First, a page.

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Strong IPO outlook worldwide

31 March 2006

Strong IPO outlook worldwide as 29 countries surpass $1 billion mark, says Ernst & Young Exchanges increasingly specialise to meet diverse issuer needs

Auckland, 31 MARCH 2006 No fewer than 29 countries including Brazil, Egypt, Greece, India, Israel, Kazakhstan, Malaysia, Poland, Saudi Arabia, South Korea and the UAE each hosted more than $1 billion worth of IPOs last year, marking a globalization trend set to continue through 2006, according to Accelerating Growth, the third annual Global IPO Report released today by leading professional services provider Ernst & Young.

With 169 IPO deals completed, Australia was second only to the U.S. in numbers of transactions in 2005 and fourth in terms of proceeds. The Report says Australia is poised to forge ahead again in 2006, with bankers anticipating more IPOs from property funds, energy and utility companies. Australian activity rates are fueled by a record-breaking stock market, low interest rates, and billions in cash waiting on the sidelines.

This trend also extends to New Zealand, says Tim Howe, a partner at Ernst & Young New Zealand, There appears to be a high level of investment capital available to businesses right across the size spectrum. Mr Howe says the outlook for 2006 in the region remains positive, as long as the economy remains strong.

Globally IPO activity continues to reflect the shifting landscape of the world economy with a significant increase in the emerging markets. While a key trend in 2005 was an increase in IPOs in China, Israel, Russia, and Poland, the outlook for 2006 shows an increased interest in markets including the Middle East, South Korea, India and Brazil.

?For many large investors, a global strategy that does not include China, India, and Russia has become a contradiction in terms, Gregory K. Ericksen, Global Vice Chair of Strategic Growth Markets at Ernst & Young, said. However, the landscape is continuing to widen and we now see a healthy pipeline of IPO candidates waiting in the wings in markets around the world. A wide global spread of IPO activity, a mix of types of offering both privatizations and new ventures, energetic growth in emerging markets, and vigorous competition for new business by the world?s stock exchanges all bode well for the IPO supply in 2006.

The report, combining data from Ernst & Young and Thomson Financial with the views of representatives from stock exchanges and banks around the world, reveals that issuers have increasingly diverse strategies and needs, and stock exchanges are specializing to differentiate themselves and meet them.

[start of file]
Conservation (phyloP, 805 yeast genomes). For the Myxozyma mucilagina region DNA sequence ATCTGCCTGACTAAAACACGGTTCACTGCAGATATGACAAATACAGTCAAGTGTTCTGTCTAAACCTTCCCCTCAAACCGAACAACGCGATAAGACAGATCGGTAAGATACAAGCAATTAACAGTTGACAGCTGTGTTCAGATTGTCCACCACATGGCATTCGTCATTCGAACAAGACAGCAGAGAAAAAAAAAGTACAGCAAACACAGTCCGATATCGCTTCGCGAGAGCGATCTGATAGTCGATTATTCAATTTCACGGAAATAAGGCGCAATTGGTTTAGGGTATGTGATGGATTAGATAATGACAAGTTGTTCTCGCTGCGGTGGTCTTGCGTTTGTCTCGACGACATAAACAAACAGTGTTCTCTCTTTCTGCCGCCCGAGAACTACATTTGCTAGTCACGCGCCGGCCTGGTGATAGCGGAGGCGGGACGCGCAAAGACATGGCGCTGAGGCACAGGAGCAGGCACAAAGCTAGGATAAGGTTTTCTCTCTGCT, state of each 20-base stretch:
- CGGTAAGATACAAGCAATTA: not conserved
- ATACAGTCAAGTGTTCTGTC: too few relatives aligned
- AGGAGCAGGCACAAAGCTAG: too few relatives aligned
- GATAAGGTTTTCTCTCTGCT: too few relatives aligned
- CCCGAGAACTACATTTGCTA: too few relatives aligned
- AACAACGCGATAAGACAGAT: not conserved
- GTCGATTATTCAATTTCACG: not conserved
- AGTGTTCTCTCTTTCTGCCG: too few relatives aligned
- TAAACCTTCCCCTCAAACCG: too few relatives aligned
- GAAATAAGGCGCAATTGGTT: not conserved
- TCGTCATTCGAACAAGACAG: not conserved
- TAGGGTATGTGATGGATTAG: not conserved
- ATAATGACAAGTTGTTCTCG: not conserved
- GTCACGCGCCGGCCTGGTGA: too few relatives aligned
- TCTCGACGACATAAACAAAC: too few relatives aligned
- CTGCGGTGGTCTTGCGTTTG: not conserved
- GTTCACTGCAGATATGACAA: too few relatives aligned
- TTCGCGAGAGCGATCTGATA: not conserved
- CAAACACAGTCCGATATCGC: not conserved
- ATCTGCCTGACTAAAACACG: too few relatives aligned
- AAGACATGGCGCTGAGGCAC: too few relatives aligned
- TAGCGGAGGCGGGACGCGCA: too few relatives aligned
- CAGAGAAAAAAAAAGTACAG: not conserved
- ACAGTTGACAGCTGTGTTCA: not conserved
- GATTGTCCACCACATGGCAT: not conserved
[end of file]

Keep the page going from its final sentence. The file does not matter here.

?Part of the rich IPO environment is diverse stock market and regulatory regimes, with the established highly regulated markets of the US, Western Europe, and Japan at one extreme and infant exchanges in some emerging markets at the other, Ericksen said. Today's IPO model has developed a number of variants there is no longer just one game to play. Several factors are playing a part here, all consistent with the increasing sophistication and maturity of investors and capital markets generally.?

Highlights of the survey include:

· 2005 was a watershed year for IPO activity in the Middle East and Africa: soaring liquidity from oil revenues contributed to many big ticket IPOs raising more than $500 million each in the United Arab Emirates (UAE), Saudi Arabia, Oman, Lebanon and Egypt. The UAE alone saw issues worth $1.9 billion compared to just $0.5 billion in 2004.

· In the next few years, assuming the necessary political stability, the Middle East is likely to become an important source of IPO activity as oil revenues are recycled into the local economy.

· Asia continues to be a hotbed of activity. Towed along by mainland China and Hong Kong's continuing strength, other economies in the area displayed vigorous IPO activity, notably Malaysia, Taiwan, South Korea, and India.

· One of the three biggest deals to date this year was Lotte, the South Korean Department Store, which raised $3.5 billion when it dual-listed in London and Seoul.

· India has evoked lively investor interest and will continue to do so. While the amounts raised fell from $2.9 billion to $2.3 billion in 2005, reflecting fewer privatizations, numbers of transactions surged from 21 to 53.

· Many Indian IPOs have been oversubscribed 20 to 30 times in markets that have been scaling record levels. Following Jet Airways successful launch one of the most successful Indian IPOs of recent times a number of state-run airlines are poised to float in the near future.

· In Latin America, Brazil saw an increase in both the amount of capital raised up 48% to $1.8 billion, and the number of transactions up 20% on the previous year. Brazilian companies currently account for one-third of all Latin American listings on the New York Stock Exchange.


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